Of course, in taking on a particular point of view the narrator's voice may stay very much itself, telling the reader about what a character is seeing or feeling as the teller of a fairy tale tells us that Snow White's stepmother is jealous. Or the narrative may take on a flavour of the voice and opinions of the character concerned, in free indirect style. If the narrative goes right in to give us a character's interior monologue and physical perceptions as they occur, it becomes stream of consciousness and the sense of a narrator almost disappears altogether. Thinking in terms of psychic distance, then, the closer in to an individual character's consciousness the narrative gets, the more the character is present and the more their voice dominates, and the more the narrator and their voice fade out.
So in the rest of these posts about Point of View and Narrators we should remember that questions of voice are closely involved in decisions about point of view, and they work together in the effect of the story on the reader. But they're not the same thing.
And one last, preliminary point. It's true that getting deep inside the point of view of a character (whether they're the narrator, or courtesy of an external narrator who takes you there) is the way we become most intimately involved with them. But it's entirely possible for us to be engaged with a character whose point of view we're never admitted to, and indeed we should be: we should care about what happens to the MC's children, or the villain's elderly mother. Their fate does matter hugely to our overall experience of the story. After all, if we couldn't care about character unless we could enter their consciousness we'd never care for a single character on stage or film. Come to that, if we could never engage with a character whose consciousness we couldn't enter, we'd never fall in love with a partner, children, or care about a friend. The viewpoint characters are our representative in the world and events of the story, and it's through them that we experience it. But that doesn't mean we can't or won't mind about the others.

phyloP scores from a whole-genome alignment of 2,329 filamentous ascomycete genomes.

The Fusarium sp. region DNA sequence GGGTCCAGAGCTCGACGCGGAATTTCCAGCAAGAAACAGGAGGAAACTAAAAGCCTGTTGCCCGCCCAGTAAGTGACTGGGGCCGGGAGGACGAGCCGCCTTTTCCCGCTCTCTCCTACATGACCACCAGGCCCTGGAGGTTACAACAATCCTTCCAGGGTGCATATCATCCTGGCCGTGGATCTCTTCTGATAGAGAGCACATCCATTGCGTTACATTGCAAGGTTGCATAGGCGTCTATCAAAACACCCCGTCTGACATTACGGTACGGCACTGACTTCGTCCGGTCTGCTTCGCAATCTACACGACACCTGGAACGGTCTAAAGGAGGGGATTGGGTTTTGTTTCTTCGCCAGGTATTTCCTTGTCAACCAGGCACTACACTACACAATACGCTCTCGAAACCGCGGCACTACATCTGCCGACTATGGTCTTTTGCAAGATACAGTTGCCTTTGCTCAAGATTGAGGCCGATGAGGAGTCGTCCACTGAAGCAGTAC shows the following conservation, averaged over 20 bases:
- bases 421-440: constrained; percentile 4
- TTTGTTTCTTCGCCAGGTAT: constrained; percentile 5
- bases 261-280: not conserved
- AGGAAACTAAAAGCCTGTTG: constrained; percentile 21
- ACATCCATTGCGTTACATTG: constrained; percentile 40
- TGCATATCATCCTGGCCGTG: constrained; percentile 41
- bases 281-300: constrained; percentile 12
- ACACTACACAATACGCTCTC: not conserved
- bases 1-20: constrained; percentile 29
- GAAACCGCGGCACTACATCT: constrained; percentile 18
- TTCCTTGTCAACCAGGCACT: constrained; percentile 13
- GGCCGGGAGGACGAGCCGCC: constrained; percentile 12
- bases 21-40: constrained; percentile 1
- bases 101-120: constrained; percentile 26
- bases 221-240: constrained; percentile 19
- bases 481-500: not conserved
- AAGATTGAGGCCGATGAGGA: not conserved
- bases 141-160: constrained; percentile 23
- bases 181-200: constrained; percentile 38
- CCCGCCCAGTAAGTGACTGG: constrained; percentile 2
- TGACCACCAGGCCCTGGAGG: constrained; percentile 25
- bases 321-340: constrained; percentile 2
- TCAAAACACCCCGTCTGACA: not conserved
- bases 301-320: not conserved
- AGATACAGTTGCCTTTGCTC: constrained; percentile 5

Next post: Part Two: Internal Narrators